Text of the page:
Saturday began with a soggy start and the entire day was nothing special weather-wise. I just walked in the ‘hood and decided not to write a post about it.
But today was a different story. There’s nothing like bright sunshine to start your day off right – that sun even made me forgive Mother Nature for making it downright cold on April 29th. The pointer of the thermometer on my neighbor’s deck hovered right at the freezing mark when I left the house this morning. Of course, it could be worse – to put it into perspective, the weatherman told us the western part of New York was getting lake-effect snow.
I shed a couple of articles of clothing, but was reluctant to get rid of the hat and fingerless mitts, so just 7 ½ different items as I swapped the knit hat for a knitted headband instead.
My first destinations were at the Detroit River to two different parks. I saw no sense in driving to Heritage Park or Elizabeth Park, as beautiful as those two venues are, because the trees have not leafed out and there is nothing much to see there now … I’ll give it a few more weeks and visit then.
First, I headed to Bishop Park in Wyandotte. As I neared the marina, I saw many pickup trucks with boat trailers lined up along Biddle Avenue, so I knew I was not going to be the first one at the riverfront. I saw the cabin cruisers and luxury boats still shrink-wrapped and up on blocks … those boat owners are not going to put their pride and joy into the slips in the still-cold water.
Talk about the early bird catching the worm – those fisherman likely beat me by an hour as you see above.
A breeze was blowing and it was quite chilly at the waterfront. There were several men standing or sitting on stools, bundled up in wool caps and gloves and Winter coats, as they patiently sat, poles in hand or propped up against the railing, hoping for a bite. Still other fisherman were out in their boats or fishing along the smaller pier.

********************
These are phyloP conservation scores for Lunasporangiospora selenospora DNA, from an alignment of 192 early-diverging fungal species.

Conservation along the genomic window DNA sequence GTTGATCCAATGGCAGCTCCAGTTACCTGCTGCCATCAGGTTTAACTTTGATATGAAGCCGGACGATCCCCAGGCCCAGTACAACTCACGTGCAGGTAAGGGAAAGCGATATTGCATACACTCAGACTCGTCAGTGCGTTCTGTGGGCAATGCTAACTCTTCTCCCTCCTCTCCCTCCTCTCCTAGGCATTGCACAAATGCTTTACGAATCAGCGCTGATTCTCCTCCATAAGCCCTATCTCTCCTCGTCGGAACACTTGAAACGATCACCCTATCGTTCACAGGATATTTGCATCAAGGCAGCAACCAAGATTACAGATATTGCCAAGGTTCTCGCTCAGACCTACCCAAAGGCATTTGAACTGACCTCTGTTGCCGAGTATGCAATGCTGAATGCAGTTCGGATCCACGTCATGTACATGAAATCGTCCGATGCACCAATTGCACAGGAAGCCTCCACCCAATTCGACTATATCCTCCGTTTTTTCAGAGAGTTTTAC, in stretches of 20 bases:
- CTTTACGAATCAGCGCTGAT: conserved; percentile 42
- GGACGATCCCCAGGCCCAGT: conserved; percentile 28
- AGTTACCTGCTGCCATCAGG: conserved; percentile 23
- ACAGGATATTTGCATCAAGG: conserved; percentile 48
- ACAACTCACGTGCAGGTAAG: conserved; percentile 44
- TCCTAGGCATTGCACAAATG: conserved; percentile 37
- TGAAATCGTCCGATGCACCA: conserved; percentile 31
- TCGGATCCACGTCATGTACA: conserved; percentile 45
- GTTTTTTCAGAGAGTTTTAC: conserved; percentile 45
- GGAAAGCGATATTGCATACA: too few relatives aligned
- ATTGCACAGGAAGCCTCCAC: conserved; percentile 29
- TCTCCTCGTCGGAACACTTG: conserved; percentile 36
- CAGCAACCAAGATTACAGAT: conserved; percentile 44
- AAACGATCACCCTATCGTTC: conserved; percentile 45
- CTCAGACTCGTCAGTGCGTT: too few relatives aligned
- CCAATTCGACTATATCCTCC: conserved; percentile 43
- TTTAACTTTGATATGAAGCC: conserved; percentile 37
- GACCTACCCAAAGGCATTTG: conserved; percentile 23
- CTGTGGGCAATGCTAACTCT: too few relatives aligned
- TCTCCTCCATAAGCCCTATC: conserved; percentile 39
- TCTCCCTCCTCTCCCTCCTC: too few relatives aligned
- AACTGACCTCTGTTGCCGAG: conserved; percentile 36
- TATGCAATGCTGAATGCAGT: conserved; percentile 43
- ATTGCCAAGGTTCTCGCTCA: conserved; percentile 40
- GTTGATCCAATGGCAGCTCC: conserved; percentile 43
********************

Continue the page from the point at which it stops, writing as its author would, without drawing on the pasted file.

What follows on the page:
I chatted with a few of them as I strolled along the water’s edge and some already had caught a few fish. They told me the walleye were running. The water sparkled as the sun hit it. I walked a half mile, then drove over to Dingell Park.
I had the same peaceful feeling at John Dingell Park, or Ecorse Park as it is also referred to. I knew it was too early for the swans to have cygnets as the ones at Council Point Park were just building a nest last week and the eggs take six weeks to incubate, so this was just a mallard meet-and-greet event.
Just like at Bishop Park, fisherman likewise lined the pier, hopeful for a bite.
I know who did get a bite, and that was the ducks who were by the pavilion where I stationed myself with a cellophane bag of oyster crackers. I like using them because they float on the top of the water, so none get wasted. The three early bird mallards who were nosing around the reeds for breakfast got an unexpected treat and they honed right in and proceeded to gobble them up. Oddly enough, no other ducks joined them.
See … the early bird catches the worm also works well in this instance. Those mallards had their ducks in a row this morning, didn’t they?
The seagulls, those scavengers that ruin every food fest at the river’s edge, must have been snoozing since the mallards got about ten minutes of good eating before the first seagull flew in to join the party at the river’s edge.
One seagull tried balancing on the water to eat some crackers, but he made an ungraceful swoop, got all wet, so he and his wounded feelings beat a hasty retreat shortly after this photo was taken.
The seagulls buzzed and swooped for a few minutes then departed – someone on the boats must’ve had goodies as I saw them hanging around way down the river. One hanger-on kept looking at me hopefully in case I had more treats.
I walked the waterfront twice for about another 1/2 mile then got in the car and drove to Council Point Park.
The grass had really greened up since I was there on Friday and a few more of those seedlings and saplings have leafed out, but it is not a grand show of color yet. I saw some dandelions, but that is about all.